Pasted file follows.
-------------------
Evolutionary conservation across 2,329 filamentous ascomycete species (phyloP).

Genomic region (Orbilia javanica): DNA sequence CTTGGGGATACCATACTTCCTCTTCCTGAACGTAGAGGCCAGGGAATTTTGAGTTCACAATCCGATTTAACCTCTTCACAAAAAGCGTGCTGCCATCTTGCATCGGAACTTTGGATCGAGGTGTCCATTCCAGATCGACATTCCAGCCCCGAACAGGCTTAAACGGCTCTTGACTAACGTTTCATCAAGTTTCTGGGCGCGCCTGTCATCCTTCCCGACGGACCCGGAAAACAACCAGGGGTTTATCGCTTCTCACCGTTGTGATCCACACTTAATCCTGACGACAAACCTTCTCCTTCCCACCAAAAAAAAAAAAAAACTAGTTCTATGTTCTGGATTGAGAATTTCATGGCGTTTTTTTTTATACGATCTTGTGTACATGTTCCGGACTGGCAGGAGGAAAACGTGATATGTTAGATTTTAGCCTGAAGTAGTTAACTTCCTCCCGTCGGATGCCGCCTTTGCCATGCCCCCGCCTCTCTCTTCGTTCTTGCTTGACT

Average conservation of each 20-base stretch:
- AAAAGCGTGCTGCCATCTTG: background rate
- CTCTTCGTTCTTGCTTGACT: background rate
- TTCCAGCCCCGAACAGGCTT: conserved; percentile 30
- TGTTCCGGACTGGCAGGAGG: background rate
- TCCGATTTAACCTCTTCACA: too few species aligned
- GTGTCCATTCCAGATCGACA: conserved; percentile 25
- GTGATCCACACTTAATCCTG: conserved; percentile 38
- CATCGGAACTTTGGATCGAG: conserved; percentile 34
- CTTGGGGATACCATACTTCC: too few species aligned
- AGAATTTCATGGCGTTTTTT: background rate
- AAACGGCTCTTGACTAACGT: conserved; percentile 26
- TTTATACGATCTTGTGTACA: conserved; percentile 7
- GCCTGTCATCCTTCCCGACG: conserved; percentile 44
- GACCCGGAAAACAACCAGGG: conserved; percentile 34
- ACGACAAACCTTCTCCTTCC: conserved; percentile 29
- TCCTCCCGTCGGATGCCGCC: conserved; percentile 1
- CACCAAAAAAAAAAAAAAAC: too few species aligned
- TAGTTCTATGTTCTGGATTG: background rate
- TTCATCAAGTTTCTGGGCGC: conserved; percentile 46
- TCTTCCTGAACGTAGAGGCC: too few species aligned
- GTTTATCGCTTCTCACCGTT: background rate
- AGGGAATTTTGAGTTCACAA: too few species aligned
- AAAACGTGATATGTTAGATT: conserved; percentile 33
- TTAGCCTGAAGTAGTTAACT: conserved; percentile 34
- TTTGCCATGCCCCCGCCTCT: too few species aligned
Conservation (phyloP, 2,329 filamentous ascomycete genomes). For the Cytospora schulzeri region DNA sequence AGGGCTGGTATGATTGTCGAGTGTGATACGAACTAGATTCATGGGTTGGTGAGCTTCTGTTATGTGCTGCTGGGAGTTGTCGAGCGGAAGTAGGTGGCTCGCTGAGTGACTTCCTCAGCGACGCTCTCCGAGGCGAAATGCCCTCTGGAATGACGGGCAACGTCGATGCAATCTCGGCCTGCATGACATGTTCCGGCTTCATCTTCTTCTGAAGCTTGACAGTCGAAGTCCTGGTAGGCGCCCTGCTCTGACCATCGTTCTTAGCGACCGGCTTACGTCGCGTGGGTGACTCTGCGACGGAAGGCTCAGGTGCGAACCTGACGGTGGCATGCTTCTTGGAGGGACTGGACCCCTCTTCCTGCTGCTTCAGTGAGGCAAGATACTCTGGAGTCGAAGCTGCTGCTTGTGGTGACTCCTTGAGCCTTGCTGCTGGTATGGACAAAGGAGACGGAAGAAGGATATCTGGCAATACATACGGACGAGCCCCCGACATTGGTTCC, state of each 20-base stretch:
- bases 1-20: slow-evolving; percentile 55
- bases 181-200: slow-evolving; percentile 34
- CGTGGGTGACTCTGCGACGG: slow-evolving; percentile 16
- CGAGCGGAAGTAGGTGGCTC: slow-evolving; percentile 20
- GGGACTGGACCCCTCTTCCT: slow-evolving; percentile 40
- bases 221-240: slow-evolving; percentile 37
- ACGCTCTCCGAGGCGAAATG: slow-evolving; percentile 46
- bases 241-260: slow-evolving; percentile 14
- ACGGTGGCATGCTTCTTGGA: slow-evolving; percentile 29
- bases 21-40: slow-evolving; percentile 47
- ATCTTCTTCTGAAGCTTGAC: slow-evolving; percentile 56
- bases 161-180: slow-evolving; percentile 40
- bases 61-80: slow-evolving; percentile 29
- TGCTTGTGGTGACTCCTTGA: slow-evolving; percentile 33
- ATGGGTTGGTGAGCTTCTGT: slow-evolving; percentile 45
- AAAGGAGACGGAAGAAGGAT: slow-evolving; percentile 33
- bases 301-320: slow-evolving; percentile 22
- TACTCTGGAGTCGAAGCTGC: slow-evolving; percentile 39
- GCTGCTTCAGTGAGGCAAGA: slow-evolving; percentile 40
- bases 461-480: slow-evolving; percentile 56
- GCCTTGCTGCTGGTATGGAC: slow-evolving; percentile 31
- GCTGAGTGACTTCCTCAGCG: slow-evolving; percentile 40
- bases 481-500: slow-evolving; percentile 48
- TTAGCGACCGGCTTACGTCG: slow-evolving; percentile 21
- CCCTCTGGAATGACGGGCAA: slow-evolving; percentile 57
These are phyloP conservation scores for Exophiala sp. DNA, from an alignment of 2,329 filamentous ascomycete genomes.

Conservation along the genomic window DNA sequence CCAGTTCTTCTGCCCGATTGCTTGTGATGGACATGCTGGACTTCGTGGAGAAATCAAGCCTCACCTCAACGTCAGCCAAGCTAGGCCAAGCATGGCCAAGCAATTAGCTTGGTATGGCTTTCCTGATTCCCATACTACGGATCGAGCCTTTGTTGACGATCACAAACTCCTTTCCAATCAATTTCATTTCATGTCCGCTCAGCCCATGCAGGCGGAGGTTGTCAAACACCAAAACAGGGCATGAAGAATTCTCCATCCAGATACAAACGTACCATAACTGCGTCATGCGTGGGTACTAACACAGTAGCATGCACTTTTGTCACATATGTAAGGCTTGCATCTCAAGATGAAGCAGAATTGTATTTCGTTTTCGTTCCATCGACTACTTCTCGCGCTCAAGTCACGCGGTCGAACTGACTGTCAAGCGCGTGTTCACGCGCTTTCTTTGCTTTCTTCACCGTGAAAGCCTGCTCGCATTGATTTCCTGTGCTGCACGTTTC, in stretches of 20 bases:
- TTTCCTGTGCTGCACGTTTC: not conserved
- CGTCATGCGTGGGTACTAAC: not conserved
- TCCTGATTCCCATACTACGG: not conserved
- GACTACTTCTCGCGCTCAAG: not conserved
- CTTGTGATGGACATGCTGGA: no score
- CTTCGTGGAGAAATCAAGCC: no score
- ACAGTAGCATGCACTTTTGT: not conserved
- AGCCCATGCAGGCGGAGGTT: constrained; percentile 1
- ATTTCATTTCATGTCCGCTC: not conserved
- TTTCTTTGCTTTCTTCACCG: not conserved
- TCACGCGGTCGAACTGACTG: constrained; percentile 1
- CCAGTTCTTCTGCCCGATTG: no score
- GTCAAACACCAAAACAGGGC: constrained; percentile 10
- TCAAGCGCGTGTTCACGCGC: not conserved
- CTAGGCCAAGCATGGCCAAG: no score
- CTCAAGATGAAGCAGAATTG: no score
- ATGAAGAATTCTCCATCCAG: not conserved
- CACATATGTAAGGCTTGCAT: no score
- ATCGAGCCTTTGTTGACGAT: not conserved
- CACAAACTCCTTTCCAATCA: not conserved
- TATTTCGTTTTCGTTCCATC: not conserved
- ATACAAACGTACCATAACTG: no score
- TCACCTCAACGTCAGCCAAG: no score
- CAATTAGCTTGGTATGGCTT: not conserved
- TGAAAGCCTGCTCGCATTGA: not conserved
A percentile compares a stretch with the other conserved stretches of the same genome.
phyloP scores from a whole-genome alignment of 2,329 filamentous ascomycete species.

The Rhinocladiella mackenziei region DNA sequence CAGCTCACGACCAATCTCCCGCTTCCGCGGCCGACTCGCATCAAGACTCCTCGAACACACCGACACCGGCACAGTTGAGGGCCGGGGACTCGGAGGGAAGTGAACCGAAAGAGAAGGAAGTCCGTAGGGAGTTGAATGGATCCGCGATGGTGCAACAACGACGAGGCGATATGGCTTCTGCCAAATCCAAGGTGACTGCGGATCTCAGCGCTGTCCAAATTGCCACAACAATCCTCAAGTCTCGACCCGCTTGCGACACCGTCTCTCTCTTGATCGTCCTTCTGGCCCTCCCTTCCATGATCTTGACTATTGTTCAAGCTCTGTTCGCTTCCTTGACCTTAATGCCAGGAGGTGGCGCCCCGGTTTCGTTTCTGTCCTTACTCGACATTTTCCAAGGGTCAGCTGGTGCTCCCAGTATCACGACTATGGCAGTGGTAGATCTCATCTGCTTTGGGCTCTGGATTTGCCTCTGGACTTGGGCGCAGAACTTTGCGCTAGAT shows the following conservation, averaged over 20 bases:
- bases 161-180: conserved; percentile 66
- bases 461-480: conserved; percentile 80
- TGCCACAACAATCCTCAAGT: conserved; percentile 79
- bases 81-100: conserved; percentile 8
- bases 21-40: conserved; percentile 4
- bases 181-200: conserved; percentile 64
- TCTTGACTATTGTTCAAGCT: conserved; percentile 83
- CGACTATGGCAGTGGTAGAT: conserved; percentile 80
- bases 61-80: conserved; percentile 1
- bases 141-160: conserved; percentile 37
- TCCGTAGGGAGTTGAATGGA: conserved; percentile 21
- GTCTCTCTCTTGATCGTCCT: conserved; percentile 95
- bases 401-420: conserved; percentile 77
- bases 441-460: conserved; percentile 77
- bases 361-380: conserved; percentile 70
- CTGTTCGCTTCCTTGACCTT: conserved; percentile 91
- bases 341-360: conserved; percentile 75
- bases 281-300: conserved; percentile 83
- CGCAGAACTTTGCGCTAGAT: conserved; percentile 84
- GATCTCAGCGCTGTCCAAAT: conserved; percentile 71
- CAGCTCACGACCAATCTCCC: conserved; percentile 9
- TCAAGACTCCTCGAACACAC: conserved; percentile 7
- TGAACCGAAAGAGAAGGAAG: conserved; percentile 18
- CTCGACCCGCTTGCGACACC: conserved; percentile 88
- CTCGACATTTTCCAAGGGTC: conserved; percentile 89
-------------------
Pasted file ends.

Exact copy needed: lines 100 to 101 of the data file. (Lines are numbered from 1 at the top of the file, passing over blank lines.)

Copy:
- CTGTTCGCTTCCTTGACCTT: conserved; percentile 91
- bases 341-360: conserved; percentile 75